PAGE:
I slipped out the backdoor into the parking lot. A black Highlander cruised through town. I ran toward it with the understanding Patrick and I were about to meet under unusual circumstances.

Patrick stopped, and I jumped in. “Please drive,” I said.

“Okay,” Patrick said, ignoring the stop sign at the crossroads.

I snapped in the seat belt. “Sorry about that. Thanks for stopping.”

He glanced down at my backpack. “No problem.”

“I’m Sofia. Sam Covington’s granddaughter.”

“Sofia Covington. You were catching bullfrogs out of our water tank last time I saw you. I’m Patrick. Patrick Waters, but you probably already know that.” He drove without saying much.

“I should go back. My grandma will be worried.”

A white pick-up was coming our way. “It’s my dad,” Patrick said. “I’ll flag him down.”

“What are you two up to?” Jake asked.

Patrick sat back in his seat while I recounted what happened with Eddie.

“I’ll let Natalia know you’re in good hands,” Jake said.

“Your dad came by for dinner.”

“Thanks for doing that. He spends too much time alone up at the house.”

Chicago had domesticated him. He wore his dark hair short. It glistened with gel. His navy polo shirt and khakis were fine for a Sunday golf date or brunch, but they were out of place in ranch country. His hands were smooth and hadn’t seen a hard day’s work is quite some time. Patrick had played football in high school. Nana said he’d been chased by every girl in the county. Maybe so, but the spider veins that spread across his nose and cheeks, and the sagging skin under his sharp, blue eyes and along his jawline were indications that Patrick drank too much and had for years.

I pointed to our mailbox. “You can drop me off there. My nana will be by soon.”

He pulled over and killed the engine on the SUV. “I’ll wait here with you. It’s been a long time since I’ve seen Natalia,” he said.

“Thanks again for picking me up,” I said.

He drummed his thumbs on the steering wheel. “It was that or run you over.” The corners of his mouth raised in a faint smile. “So, running away from Eddie McBride?”

“He’s interested in me.”

“And you?”

“Not at all.”

“Eddie’s an asshole always has been. Be careful, Sofia.”

“That’s right, you went to school with him.”

He cleared his throat. “You read the book.”

I glanced out the side mirror hoping to see the Cadillac.

“It’s okay,” he said. “Everyone around here has read it. My dad said folks were avoiding him. It’s why I came home.”

Patrick had shared his own ideas about what had happened to Clay and told the whole world before he told any of us. I couldn’t bring myself to ask him why.

“Your dad’s a good man,” I said.

“He is, and it’s my fault he’s in this mess.”

“I’m reading the book. It’s interesting.”

“Interesting? That’s being kind. Especially for someone who lives here.”

“It’s not official,” I said.

“When are you going back to Chicago?”

A horn honked. It was Nana. “Thanks again. Maybe I’ll see you before you leave,” I said.

Patrick waved to my nana. “I’d like that,” he said.

“He is still very handsome. Such a nice smile.” Nana said, when I got in the car. “Maybe he will ask you to dinner. Will you go?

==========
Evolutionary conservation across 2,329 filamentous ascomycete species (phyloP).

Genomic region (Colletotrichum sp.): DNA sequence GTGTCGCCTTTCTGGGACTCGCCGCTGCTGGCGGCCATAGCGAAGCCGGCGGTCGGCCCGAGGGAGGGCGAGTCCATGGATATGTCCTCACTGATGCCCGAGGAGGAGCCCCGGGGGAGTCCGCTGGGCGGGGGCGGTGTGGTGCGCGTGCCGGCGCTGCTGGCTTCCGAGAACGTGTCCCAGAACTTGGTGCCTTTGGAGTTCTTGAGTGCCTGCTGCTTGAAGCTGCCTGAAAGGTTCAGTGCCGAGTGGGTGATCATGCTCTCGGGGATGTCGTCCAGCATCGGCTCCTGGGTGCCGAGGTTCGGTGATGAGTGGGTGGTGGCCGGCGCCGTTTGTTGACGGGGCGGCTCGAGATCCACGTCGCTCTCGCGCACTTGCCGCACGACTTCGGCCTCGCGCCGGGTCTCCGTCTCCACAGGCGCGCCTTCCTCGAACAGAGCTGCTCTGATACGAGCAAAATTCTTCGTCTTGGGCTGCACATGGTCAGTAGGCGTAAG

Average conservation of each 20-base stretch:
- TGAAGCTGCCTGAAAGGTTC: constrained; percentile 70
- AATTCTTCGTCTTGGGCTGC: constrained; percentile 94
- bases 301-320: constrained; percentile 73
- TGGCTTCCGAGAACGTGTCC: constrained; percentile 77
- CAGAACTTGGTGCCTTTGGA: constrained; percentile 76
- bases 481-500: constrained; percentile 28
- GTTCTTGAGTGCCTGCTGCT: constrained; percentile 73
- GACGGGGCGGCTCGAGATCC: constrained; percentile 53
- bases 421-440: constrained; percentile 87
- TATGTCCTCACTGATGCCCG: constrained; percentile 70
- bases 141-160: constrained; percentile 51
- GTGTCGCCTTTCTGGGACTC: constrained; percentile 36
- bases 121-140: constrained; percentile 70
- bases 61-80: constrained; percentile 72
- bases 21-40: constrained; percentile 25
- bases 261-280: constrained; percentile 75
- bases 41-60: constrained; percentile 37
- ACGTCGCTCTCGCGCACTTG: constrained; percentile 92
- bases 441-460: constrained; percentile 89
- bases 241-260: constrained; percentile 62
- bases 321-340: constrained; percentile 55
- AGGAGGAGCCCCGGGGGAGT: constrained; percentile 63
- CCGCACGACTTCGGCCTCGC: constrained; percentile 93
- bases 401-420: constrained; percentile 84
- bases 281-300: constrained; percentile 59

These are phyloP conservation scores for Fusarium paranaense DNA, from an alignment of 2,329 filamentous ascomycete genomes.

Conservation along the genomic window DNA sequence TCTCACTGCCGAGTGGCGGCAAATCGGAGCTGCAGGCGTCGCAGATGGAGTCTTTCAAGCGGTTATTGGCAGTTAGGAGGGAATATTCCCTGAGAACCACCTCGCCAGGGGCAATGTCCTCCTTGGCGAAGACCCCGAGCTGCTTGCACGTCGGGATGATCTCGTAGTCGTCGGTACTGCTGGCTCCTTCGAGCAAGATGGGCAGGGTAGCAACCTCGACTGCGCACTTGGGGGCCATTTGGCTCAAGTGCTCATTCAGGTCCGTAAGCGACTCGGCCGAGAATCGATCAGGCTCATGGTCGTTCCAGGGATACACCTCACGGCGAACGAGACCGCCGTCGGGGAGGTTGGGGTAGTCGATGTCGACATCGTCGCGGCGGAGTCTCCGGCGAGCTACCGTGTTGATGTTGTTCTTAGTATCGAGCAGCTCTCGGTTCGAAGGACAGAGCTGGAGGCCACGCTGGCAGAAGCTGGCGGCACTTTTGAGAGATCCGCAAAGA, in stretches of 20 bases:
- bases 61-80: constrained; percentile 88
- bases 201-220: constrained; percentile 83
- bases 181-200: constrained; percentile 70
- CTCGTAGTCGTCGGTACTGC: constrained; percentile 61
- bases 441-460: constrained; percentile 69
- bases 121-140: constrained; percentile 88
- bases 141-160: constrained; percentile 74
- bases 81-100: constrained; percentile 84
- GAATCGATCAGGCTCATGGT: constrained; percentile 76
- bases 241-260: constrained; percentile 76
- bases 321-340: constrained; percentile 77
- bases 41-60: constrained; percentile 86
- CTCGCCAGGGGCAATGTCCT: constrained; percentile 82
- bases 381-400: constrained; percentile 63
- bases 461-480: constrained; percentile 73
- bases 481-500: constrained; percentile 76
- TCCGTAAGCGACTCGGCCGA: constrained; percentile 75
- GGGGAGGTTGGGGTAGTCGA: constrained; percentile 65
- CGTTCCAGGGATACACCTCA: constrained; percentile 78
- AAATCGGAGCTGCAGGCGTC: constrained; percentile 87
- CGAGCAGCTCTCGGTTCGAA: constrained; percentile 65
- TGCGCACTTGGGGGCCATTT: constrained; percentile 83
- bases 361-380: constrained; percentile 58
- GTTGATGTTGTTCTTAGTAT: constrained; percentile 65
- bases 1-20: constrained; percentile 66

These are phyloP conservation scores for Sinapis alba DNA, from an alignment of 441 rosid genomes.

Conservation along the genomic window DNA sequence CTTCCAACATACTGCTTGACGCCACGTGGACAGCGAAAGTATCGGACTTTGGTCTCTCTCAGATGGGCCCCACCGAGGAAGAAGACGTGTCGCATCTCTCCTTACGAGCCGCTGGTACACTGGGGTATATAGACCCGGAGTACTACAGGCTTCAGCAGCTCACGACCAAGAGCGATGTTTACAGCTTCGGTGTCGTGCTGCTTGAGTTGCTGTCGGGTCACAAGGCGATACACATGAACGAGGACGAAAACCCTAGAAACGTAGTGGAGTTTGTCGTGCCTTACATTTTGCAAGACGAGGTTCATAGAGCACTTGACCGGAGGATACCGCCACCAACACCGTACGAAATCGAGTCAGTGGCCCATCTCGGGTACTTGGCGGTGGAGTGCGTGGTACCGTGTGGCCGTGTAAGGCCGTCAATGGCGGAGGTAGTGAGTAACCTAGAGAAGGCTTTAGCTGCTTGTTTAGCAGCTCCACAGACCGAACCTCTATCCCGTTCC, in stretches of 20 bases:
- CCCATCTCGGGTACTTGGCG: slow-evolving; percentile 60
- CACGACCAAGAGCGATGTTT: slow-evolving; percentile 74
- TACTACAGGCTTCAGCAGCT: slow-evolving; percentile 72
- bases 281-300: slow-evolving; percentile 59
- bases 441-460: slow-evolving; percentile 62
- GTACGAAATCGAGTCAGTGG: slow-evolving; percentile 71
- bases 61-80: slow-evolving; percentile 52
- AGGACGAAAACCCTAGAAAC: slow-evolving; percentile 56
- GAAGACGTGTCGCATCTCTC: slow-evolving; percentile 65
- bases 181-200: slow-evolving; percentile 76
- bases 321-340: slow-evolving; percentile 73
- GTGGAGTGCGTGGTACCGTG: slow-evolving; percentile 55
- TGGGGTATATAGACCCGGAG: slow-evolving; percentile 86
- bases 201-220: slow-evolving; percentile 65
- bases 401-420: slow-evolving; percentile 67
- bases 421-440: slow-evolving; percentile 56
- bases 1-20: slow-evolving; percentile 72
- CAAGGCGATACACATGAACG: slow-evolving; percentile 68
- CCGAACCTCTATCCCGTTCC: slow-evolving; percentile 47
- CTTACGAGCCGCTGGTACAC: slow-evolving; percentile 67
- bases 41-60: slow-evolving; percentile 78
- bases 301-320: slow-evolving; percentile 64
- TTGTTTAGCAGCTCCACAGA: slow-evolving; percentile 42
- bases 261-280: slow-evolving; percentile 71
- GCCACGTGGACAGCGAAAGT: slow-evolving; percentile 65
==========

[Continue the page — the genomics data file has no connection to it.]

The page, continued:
There was so much riding on the answer to her question. All of Nana’s friends had grandchildren. In her eyes, and in the eyes of her comadres, marriage and children were part of a woman’s identity. She struggled to make sense of women like me in their thirties who had forsaken their biology for a career.

“He seems nice,” I said. “Let’s see what happens.”

A tear slid down her cheek. “That is good news, m’ija.”

Nana flipped on the blinker and waited for the truck coming up on us to pass. Garrett McBride waved as he drove by, the top of Marta’s head barely visible above the dashboard.

Nana made the sign of the cross. “I feel sorry for that poor woman,” she said, before we crossed the highway.

Grandpa and Julio were out on the front porch when we got home. My grandpa’s shirt was torn and dusty. Nana fussed with the latch on the gate. “What happened?”

“He crawled under a fence,” Julio said.

“What?” Nana raised my grandpa’s arms then turned him around checking for injuries like she would a child. “What fence?”

Julio took off his hat and scratched his head. “Out by the corrals. He said he saw a man riding a horse.”

Nana took my grandpa’s hands in hers. “Sam, are you okay?”

Julio was just as dusty as my grandpa. I was certain he’d gone under the fence, too. Julio went home. Nana took my grandpa into the bathroom to clean him up. I went to the barn. Something in the way Garrett waved when he drove by felt familiar. I’d seen him do it before. I was struggling to give adult context to my childhood memories. Things became distorted in translation. Julio was adamant about leaving the past behind, but why? I dumped out the box where the bear had been; it was gone. My little girl memory shattered as the truth formed, solid as rock. Garrett was the man in front of the shoe store—the stranger who had given me the bear. I squeezed my eyes shut and caught a glimpse of his younger face, smiling as he handed me the bear. My mother’s laughter. Oh, Garrett, it’s so good to see you. She had been expecting him. I cursed Patrick and his damn book for bringing me home.